- Provinz Sachsen (Province of Saxony)
- Rheinprovinz (Rhine Province)
- Schleswig- Holstein
- Schlesien (Silesia)
- Westfalen (West Phalia)
- WestpreuBen (West Prussia)
- Bayern (Bavaria)
- Oberpfalz(Upper Palatinate)
- Baden-Wurttemberg (Wuerttemberg)...Capital Stuttgart
- Berlin (Free City)
- Brandenburg....Capital Potsdam
- Bremen (Free City)
- Hamburg (Free City)
- Hessen (Hesse)...Capital Wiesbaden
- Mecklenburg-Vorpommern (Pomerania)...Capital Schwerin
- Niedersachsen (Lower Saxony)...Capital Hannover
- Nordrhein-Westfalen (North Rhein)....Capital Dusseldorf
- Rheinland-Pfalz...Capital Mainz
- Saarland....Capital Saarbrucken
- Sachsen-Anhalt (Saxony)...Capital Dresden
- Schleswig-Holstein....Capital Kiel
- Thuringen....Capital Erfurt
June 28, 1914, the Archduke Francis Ferdinand and his wife of the Austria-Hungarian Empire were assassinated in Sarajevo by a Serbian. Austria declared war on Serbia; Germany declared war with Russia and France; and Britain was forced to declare war with Germany. The United States entered in April of 1917. Internal revolutions broke out in Germany with the Soldiers and Workers organizing as Social Democrats, demanding the chancellor give the government over to the people. He surrendered control on November 9, 1918, and the new Republic signed an armistice with the Allies. William II fled to the Netherlands.
The government of Germany now became the Weimar Republic from 1919-1933 with its capital in Berlin. At the Treaty of Versailles, Germany lost one-eighth of its territories, ceding parts of Poland and Lithuania and returning Alsace-Lorraine to France. Czechoslovakia became a new nation. The German economy was in ruins, and social unrest was prevalent. In this period of upheaval, the Nazi Party began to grow in strength. In 1932 Adolf Hitler became president of the party, and on January 30, 1933, he became Chancellor of Germany. The Weimar constitution was dissolved and the German Totalitarian State, the Third Reich (Empire) was born.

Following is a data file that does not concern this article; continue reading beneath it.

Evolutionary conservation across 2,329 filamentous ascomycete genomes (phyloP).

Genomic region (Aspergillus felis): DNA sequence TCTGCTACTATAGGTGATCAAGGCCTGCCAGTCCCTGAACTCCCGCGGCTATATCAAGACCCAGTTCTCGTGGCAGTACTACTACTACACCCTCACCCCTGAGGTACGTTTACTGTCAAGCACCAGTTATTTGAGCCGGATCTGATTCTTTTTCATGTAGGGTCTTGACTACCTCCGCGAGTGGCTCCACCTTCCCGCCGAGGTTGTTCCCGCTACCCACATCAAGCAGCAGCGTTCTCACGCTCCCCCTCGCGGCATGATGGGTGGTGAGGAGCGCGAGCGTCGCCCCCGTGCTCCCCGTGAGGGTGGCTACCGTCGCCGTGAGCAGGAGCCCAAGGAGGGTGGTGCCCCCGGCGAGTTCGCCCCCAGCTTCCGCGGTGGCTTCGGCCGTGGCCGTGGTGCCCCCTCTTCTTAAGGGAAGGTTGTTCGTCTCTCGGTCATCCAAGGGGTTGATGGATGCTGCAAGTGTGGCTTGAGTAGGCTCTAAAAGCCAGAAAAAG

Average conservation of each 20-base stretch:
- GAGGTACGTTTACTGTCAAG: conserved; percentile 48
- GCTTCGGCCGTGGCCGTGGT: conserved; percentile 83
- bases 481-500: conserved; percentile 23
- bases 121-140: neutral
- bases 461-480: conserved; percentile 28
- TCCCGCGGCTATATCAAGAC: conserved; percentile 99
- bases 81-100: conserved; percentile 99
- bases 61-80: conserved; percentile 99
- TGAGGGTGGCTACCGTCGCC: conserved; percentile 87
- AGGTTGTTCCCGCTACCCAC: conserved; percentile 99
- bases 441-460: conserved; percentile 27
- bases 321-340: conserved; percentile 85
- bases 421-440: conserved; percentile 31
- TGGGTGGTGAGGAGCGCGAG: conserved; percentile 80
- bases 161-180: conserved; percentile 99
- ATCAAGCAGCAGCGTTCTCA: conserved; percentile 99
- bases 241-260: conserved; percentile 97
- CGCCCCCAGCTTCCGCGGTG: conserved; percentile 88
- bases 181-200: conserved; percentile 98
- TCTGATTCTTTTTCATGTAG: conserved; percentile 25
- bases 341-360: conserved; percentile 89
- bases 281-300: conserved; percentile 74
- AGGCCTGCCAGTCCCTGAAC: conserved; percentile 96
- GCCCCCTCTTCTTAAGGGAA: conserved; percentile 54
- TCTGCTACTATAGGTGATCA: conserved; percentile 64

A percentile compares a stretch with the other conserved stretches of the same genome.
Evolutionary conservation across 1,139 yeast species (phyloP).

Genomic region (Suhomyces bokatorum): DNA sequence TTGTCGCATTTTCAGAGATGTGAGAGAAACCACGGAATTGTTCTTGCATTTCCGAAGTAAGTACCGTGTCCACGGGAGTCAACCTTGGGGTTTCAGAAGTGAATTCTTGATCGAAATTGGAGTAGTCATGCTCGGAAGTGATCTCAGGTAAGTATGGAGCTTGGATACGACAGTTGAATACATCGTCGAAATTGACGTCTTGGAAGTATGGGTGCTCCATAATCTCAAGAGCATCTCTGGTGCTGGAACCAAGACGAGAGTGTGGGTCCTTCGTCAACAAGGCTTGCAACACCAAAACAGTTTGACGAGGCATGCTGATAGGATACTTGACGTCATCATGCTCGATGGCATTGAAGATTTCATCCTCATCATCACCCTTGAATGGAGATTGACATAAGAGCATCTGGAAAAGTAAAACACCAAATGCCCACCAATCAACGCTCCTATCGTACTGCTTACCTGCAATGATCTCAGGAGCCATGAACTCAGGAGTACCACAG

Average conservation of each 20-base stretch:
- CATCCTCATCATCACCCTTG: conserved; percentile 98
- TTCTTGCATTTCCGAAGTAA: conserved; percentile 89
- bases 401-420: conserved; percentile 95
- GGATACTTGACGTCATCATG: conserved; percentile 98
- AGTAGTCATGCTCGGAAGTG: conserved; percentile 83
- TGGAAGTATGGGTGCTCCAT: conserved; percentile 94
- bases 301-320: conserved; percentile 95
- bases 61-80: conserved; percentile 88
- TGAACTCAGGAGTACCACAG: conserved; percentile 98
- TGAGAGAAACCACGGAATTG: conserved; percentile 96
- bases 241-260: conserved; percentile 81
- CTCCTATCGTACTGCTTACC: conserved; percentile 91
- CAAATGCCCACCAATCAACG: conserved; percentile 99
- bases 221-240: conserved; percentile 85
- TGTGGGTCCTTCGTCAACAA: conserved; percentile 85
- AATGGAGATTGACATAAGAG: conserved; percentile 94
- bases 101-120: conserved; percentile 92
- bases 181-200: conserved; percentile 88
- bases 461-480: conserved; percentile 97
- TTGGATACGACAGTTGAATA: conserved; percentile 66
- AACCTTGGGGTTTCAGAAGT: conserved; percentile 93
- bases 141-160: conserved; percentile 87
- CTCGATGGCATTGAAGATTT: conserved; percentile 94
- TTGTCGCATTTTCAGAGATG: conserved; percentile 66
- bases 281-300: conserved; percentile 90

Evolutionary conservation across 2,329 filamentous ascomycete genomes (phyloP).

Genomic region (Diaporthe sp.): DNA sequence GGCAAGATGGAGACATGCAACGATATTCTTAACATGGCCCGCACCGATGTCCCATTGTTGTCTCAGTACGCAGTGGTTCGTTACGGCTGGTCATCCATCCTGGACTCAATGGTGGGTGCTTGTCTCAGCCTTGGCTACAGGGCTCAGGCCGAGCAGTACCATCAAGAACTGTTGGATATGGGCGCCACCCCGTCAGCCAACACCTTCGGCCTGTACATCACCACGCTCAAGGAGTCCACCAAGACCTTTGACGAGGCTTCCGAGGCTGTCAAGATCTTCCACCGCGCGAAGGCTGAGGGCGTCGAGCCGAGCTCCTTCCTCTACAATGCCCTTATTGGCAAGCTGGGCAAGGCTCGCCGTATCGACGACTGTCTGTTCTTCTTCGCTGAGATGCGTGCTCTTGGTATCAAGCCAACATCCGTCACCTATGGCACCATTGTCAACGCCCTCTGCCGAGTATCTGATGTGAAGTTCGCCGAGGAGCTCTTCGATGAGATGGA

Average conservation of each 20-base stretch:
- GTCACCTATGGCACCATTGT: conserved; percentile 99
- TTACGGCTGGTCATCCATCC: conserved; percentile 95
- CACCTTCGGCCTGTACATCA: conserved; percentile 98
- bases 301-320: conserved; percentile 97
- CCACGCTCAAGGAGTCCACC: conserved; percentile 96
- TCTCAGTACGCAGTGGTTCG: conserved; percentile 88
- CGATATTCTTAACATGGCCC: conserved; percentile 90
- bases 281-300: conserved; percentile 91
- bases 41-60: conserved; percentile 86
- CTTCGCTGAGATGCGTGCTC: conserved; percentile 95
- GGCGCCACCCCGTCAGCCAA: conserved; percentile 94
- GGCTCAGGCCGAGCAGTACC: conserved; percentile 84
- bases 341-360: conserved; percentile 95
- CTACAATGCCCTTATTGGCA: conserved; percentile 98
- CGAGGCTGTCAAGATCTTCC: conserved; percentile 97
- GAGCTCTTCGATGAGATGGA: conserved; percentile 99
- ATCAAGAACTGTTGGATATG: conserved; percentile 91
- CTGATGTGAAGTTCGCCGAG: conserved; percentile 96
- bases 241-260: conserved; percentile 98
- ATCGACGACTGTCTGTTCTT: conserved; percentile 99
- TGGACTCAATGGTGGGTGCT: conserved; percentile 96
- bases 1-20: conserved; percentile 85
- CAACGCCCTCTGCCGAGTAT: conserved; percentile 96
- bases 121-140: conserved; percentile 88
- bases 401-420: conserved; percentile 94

From 1933-1945 Germany remained under total dictatorship. Anti-Semitic policies grew, all political and worker parties were outlawed. Only the Nazi Party was allowed to exist. In 1935, compulsory enrollment for military service was enforced. Hitler's army grew and he marched into the Rhineland in 1936. 1938 saw an alliance with Austria and, in March, 1939, Germany took control over Czechoslovakia.
The Second World War began when Hitler invaded Poland on September 1, 1939, and Britain and France declared war. Germany continued its territorial march, taking Poland, France, Norway, Denmark, and the Balkans. But in 1941, when it tried to take Russia, the Soviet Union and the United States entered the war. The German army was stopped. Hitler committed suicide in April of 1945 as the Soviet Union and United States converged on Berlin. The Third Reich fell on May 8, 1945.
Germany was once again in ruins. The Potsdam Conference in 1945 between the Soviet Union, the United States, Britain, and France divided the country into four parts in order to finally destroy German military power. The capital of Berlin was also divided. But Germany was actually divided into two parts with the United States, Britain and France in the West, creating The Federal Republic of West Germany with its capital in Bonn; and the Soviet Union in the East, under the German Democratic Republic of East Germany with its capital in Berlin.
The Berlin Wall was completed on August 13, 1961, physically dividing the country. It was not until November 9, 1989, with the new political policy of Glasnost in the Soviet Union, that the wall would be torn down. Germany was reunited on October 3, 1990 under the Federal Republic of Germany. Berlin would once again be the only capital in Germany.